Memoirs & Diaries - The Best 500 Cockney War Stories - The General Goes Skating and Other Stories
Published in London in 1921, The Best 500 Cockney War Stories comprised, in the words of its newspaper publisher (The London Evening News) "a remembering and retelling of those war days when laughter sometimes saved men's reason".
The collection of short memoirs, some 500 in total, is divided into five categories - Action, Lull, Hospital, High Seas and Here and There. This page contains five stories from Lull, led by The General Goes Skating.
Other sections within the collection can be accessed using the sidebar to the right.
The General Goes Skating
One horribly wet day during the winter of 1915 I met the Brigadier paying his morning visit to the front line and accompanied him along my section of the trench.
Entering one fire-bay, the gallant General slipped and sat down uncommonly hard in the mud.
Discipline stifled any desire on my part for mirth, but to my horror, the sentry in that bay, without turning away from his periscope, called over his shoulder in unmistakable Cockney accents: "'Ere, chum, get up; this ain't a blinkin' skatin' rink!"
Fortunately the General's sense of humour was equal to the occasion, and he replied to the now horror-stricken sentry with an affable "Quite."
"Company Commander," Orpington, Kent
"To Top Things Up"
During the early part of 1916 a few picked men from the North Sea Fleet were sent on a short tour of the Western Front to get an accurate idea of the work of the sister Service.
One or two of these men were attached to my company for a few days in January when we were at Givenchy - a fairly lively spot at that time.
The morning after their arrival there was some pretty heavy firing and bombing, which soon died down to normal.
Later in the day, as I was passing down the line, I asked one of our guests (an out-and-out Londoner) what he thought of things. He shook his head mournfully.
"I thought the blighters was coming over after all that gunfire this morning, sir," he said. "I been in a naval action; I been submarined; I been bombed by aeroplanes; and, blimey, I did 'ope I'd be in a bay'nit charge, just to top things up."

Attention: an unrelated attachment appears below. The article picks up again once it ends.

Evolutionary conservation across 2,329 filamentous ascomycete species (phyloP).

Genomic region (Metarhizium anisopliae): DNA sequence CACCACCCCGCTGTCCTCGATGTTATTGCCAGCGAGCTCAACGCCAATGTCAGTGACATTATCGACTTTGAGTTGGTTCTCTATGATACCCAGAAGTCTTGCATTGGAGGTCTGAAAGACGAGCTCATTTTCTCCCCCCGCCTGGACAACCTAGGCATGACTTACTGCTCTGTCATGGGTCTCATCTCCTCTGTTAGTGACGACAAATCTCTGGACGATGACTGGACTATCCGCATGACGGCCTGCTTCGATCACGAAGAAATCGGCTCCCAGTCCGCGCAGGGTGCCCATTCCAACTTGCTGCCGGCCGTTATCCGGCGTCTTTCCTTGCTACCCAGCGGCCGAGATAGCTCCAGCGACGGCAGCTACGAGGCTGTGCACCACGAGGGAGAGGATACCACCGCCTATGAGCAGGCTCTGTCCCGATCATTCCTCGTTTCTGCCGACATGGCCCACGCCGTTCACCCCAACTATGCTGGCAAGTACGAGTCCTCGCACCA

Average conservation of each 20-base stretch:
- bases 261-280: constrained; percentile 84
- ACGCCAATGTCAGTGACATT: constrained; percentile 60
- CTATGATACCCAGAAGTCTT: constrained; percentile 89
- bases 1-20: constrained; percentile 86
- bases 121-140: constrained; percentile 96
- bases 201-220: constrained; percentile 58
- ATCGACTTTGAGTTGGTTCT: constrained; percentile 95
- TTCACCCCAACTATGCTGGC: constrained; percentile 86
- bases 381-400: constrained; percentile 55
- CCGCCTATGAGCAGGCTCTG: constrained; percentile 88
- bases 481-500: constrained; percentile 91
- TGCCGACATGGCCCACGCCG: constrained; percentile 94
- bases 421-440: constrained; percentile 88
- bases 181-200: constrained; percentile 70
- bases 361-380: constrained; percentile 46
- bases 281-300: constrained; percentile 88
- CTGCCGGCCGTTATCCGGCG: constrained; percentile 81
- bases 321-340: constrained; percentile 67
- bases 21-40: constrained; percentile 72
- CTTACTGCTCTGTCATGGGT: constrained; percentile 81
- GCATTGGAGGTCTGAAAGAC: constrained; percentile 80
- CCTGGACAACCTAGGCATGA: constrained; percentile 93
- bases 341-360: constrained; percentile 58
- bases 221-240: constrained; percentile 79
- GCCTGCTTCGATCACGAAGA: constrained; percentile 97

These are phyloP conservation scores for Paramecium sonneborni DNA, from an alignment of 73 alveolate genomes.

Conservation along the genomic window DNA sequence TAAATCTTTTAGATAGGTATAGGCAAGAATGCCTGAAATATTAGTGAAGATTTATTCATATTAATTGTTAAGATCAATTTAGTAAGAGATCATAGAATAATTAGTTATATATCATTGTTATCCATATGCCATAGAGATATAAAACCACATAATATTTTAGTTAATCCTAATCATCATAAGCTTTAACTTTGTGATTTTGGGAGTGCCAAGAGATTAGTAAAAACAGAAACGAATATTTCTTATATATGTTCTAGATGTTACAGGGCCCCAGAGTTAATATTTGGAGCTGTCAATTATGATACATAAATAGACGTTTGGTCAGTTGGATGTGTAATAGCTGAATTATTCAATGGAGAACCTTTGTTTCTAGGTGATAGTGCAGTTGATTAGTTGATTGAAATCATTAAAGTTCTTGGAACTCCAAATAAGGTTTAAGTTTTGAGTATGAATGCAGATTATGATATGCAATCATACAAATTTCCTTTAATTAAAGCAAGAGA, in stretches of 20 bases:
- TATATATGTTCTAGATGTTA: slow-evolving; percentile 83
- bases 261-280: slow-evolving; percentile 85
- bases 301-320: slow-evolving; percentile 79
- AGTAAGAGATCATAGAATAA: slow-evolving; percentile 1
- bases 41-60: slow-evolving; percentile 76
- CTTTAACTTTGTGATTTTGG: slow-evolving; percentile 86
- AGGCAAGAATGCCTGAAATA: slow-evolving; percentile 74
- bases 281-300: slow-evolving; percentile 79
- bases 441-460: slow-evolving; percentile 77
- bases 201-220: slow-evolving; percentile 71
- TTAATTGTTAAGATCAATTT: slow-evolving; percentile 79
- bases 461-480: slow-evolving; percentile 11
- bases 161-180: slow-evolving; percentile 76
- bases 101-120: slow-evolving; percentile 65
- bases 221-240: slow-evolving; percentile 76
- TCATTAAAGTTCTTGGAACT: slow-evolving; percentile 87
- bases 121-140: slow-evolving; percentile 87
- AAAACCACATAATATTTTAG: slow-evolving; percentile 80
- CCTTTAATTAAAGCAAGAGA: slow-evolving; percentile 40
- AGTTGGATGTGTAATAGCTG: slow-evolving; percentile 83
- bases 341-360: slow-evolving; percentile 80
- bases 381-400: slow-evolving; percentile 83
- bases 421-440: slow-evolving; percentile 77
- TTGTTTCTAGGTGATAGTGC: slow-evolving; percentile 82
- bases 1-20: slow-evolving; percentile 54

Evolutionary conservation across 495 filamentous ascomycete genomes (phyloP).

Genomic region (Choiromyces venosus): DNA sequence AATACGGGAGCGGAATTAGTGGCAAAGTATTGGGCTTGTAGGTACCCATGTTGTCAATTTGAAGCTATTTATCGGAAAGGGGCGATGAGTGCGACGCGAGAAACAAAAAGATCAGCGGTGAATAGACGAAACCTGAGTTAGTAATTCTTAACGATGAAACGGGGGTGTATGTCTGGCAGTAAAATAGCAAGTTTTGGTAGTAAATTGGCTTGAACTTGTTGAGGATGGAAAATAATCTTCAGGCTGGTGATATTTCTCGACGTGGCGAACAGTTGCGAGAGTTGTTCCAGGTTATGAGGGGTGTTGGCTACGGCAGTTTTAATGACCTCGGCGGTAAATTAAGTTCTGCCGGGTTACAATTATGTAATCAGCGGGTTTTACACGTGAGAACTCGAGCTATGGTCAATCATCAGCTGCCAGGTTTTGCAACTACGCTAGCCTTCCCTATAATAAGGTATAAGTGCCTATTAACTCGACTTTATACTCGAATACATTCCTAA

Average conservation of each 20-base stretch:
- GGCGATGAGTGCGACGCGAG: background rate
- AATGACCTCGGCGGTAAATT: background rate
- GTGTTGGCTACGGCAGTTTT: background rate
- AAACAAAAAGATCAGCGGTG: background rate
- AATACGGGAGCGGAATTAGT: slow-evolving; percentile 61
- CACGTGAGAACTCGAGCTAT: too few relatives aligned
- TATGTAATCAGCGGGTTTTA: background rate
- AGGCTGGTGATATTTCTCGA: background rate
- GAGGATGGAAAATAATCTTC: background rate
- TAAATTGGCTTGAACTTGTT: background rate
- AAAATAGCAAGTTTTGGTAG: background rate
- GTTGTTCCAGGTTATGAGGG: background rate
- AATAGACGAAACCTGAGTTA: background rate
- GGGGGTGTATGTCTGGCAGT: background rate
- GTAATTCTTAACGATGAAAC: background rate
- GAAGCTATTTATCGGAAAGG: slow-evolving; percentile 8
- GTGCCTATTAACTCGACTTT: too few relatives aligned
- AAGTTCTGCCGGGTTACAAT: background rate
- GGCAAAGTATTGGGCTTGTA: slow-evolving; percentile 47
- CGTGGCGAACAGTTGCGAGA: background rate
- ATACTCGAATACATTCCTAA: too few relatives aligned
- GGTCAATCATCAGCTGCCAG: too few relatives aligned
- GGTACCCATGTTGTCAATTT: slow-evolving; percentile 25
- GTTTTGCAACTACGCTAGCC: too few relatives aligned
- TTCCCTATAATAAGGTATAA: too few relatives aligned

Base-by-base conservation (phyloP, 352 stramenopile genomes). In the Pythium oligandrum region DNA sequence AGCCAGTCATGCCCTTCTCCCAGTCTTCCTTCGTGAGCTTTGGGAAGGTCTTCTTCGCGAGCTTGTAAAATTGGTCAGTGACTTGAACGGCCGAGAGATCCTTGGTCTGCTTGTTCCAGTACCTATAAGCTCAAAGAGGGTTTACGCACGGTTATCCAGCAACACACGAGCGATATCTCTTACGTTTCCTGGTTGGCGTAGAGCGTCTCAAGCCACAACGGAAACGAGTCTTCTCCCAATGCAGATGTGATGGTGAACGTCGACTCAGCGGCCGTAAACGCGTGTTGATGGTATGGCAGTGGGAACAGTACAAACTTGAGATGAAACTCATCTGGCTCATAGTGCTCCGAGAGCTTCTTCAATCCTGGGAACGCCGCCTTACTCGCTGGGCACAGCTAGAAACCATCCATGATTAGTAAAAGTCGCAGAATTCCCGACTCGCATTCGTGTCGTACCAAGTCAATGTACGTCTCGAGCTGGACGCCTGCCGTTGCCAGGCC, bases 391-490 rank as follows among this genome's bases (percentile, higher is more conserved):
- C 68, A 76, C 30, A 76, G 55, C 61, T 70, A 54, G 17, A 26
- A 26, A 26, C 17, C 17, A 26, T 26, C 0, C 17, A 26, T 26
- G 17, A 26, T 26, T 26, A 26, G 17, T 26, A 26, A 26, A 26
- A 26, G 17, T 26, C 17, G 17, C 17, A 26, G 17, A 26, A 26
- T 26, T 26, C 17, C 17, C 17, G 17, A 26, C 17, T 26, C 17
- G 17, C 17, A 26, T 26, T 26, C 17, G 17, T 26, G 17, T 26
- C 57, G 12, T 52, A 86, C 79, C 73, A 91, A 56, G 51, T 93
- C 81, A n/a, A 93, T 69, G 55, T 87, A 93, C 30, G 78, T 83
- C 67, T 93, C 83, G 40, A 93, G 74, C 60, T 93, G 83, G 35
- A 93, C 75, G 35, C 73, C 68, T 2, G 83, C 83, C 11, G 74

L. V. Upward (late Capt. R.N.), 14 Lyndhurst Road, Hampstead, N.W.3
Luck in the Family
A cockney R.A.S.C. driver had been knocked down and badly injured by a staff-officer's car.
On recovering consciousness in hospital, he highly amused the doctor by exclaiming, "Well, me gran'farver was kicked by a Derby winner, me farver knew Dr. Crippen, an 'ere's me gets a blighty orf a brass-'at's Rolls-bloomin'-Royce. It's funny 'ow luck runs in famblys!"
J. F. C., Langdon Park Road, N. 6
We were going into the line in front of Cambrai, in November 1917, and were walking in single file. The night was pitch black. Word came down at intervals from the leading file, "'Ware wire," "'Ware shell-hole."
My pal, a Cockney, was in front of me. Suddenly I heard a muffled curse - he had deviated and paid the penalty by falling into a particularly deep shell-hole filled with mud and water.
I stumbled to the edge of the hole and peered down and saw his face. I asked him if he was all right, and back came the reply, "Blimey, I'm drownded, so let the missus know I died like a sailor."
Three days later he did die... like a soldier.
Ex-Rfn. John S. Brown, 94 Masterman Road, East Ham, E.6
Not a New World's Wonder
The regiment had reached Hebuterne after marching from St. Amand, and a party of us was detailed to carry stuff up to the front line.
One of our number, a hefty Cockney, besides being in full marching order, had a bag of bombs and a couple of screw pickets.
A sergeant then handed him some petrol tins. With a look of profound disgust, the Cockney dropped the tins and remarked, "Chuck it, mate; there's only seven wonders in this blinkin' world."
W. G. H. Cox (late 16th London Regt.), 9 Longstaff Crescent, Southfields, S.W.18
Bulgaria mobilised a quarter of its male population during WW1, 650,000 troops in total.
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